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The following information offers a general background on the benefits of several important vitamins and minerals found in our ecoeggs. Except where noted, this information has been compiled by a leading independent nutritionist, Jane Barnes.

Then read more about our egg to see how much more of these you will find in our ecoegg compared an ordinary egg. 

Vitamin D

There is increasing recognition that a significant number of Australians may receive less than optimal levels. The major function of Vitamin D is to help your body absorb calcium from your diet. Their are only 2 sources of Vitamin D, sunlight and a small range of foods. Deficiency of Vitamin D results in inadequate mineralisation or demineralisation of the skeleton. This can lead to rickets in young children, causing bowed legs and knocked knees. In adults, deficiency can lead to osteoporosis and may adversely affect bone fracture rates.  Eggs are one of the few foods that contain vitamin D, the sunshine vitamin. In fact two ecoeggs, a 100g serve, will provide about 22% of your daily requirements (RDI). 

Recommendation: Infants, children and adults require up to 5.0 µg per day, while adults 51-70 require up to 10.0 µg per day and if you are over 70 you need up to 15.0 µg per day. 

Source: NHMRC

Iodine

Over 40% of Australians have insufficient iodine in their diet. You must have a regular source and insufficient levels can slow mental development in the unborn and new born infants. Cretinism is an extreme mental condition affecting 80 million worldwide. Goitre (enlarged thyroid gland) is seen in moderate but prolonged iodine insufficiency affecting behaviour. The enriched Ecoegg now contains 140 micrograms of iodine per 100grams. This is well over three times that found in ordinary eggs.

Source: Professor David Farrell

Recommendation: Adults require 150 µg per day and women require 220 µg during pregnancy or 270 µg while breast feeding.

Source: NHMRC

Omega 3 fats

This small group of fats are vital from life’s start to finish. Firstly for early development of brain, optical vision and nervous system. Secondly these fats are the core of many membranes in the body. Thirdly they appear to have central regulatory action in maintaining regular heart and arterial function. In later life many of the degenerative diseases (stroke and arthritis) are linked to inflammatory type actions, this appears to be moderated by a favourable omega 3 to omega 6 ratio also reducing the risk of blood clotting, the common cause of stroke. Omega 3 is only found in significant quantities in a limited range of foods.

Recommendation: Extra is necessary through pregnancy and breast feeding, early developmental years and throughout adult hood to protect your vascular and inflammatory system.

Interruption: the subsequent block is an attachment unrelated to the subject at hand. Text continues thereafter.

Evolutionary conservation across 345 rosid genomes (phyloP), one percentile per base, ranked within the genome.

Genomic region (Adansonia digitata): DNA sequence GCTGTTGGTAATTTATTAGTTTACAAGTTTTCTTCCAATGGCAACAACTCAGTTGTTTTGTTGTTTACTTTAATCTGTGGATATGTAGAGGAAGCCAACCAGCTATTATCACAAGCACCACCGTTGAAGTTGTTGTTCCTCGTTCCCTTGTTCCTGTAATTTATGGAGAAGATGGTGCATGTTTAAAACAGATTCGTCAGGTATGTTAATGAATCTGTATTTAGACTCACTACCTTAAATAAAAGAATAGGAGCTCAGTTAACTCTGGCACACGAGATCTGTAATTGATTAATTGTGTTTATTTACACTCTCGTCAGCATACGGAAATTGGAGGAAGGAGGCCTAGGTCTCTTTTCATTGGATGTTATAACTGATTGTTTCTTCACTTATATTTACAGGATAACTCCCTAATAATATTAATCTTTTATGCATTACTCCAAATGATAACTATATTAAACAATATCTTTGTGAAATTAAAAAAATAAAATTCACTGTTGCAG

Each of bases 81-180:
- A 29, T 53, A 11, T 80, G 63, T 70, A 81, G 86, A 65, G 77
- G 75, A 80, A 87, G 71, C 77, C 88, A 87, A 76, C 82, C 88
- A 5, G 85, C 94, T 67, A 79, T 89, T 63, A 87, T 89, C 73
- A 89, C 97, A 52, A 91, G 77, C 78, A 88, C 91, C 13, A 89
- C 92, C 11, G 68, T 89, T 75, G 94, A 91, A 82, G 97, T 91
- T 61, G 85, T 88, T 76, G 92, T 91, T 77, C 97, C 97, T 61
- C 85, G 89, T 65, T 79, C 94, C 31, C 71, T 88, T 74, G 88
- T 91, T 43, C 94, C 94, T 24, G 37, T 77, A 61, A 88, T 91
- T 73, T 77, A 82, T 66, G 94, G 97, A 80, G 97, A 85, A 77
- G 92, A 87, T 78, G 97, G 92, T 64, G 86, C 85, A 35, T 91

Selenium

Selenium is central to the full working of the ‘antioxidant protective system’ which combats the destructive action of the oxygen generated free radicals, now known to be the triggers for diseases such as cancer, heart disease and other degenerative changes. As selenium levels in foods vary greatly because levels vary in the feed or soil, average intakes have been found to be lower than previously estimated.

Recommendation: A stable supply is vital throughout your life.

Vitamin E

This is a powerful antioxidant vital to avoid destruction of membranes and blood components from ‘free radical’ damage. It is estimated that over 1/2 million vitamin E protective reactions occur each day in the body. Vitamin E is vital for internal functioning but has also been shown to help cell recovery even when used externally (vitamin E containing creams). Vitamin E is what is known as fat soluble, so is found in foods containing fat. As many people have reduced their intake of these foods, other concentrated Vitamin E foods are useful to ensure adequate protective intakes are eaten.

Recommendation: Vital at all ages and all times.

B12

This vitamin, although a key element in the daily metabolism of both fats and carbohydrates, is in greater demand in early and late life. In early life it is necessary for the proper formation of nerve cells and protection of the genetic material known as DNA. As absorption appears to decrease in later life greater amounts are required to fulfil the same functions. Only found in animal foods and normally in very small amounts so vegetarians have no major source. There is no evidence of over-dosage so this is one situation where more seems always to be better.

Recommendation: Useful for vegetarians who have a lower intake. And extra is necessary during pregnancy, whilst breast feeding, by young children and older adults.

Folate

Red blood cells cannot form properly without this vitamin, nor can genetic material be transferred correctly during normal growth and repair. So folate is always vital. It is especially necessary throughout pregnancy (can prevent neural tube malformation, spina bifida) but is also now found to be central in reducing the levels of a substance called homocysteine in the blood, which is found to be as strong a trigger for heart attack as high levels of cholesterol.

Recommendation: Always vital as life starts requiring folate to ensure successful pregnancy, necessary for daily formation of healthy blood cells and certain digestive enzymes and life continues with need for extra folate to minimise risk of heart attack.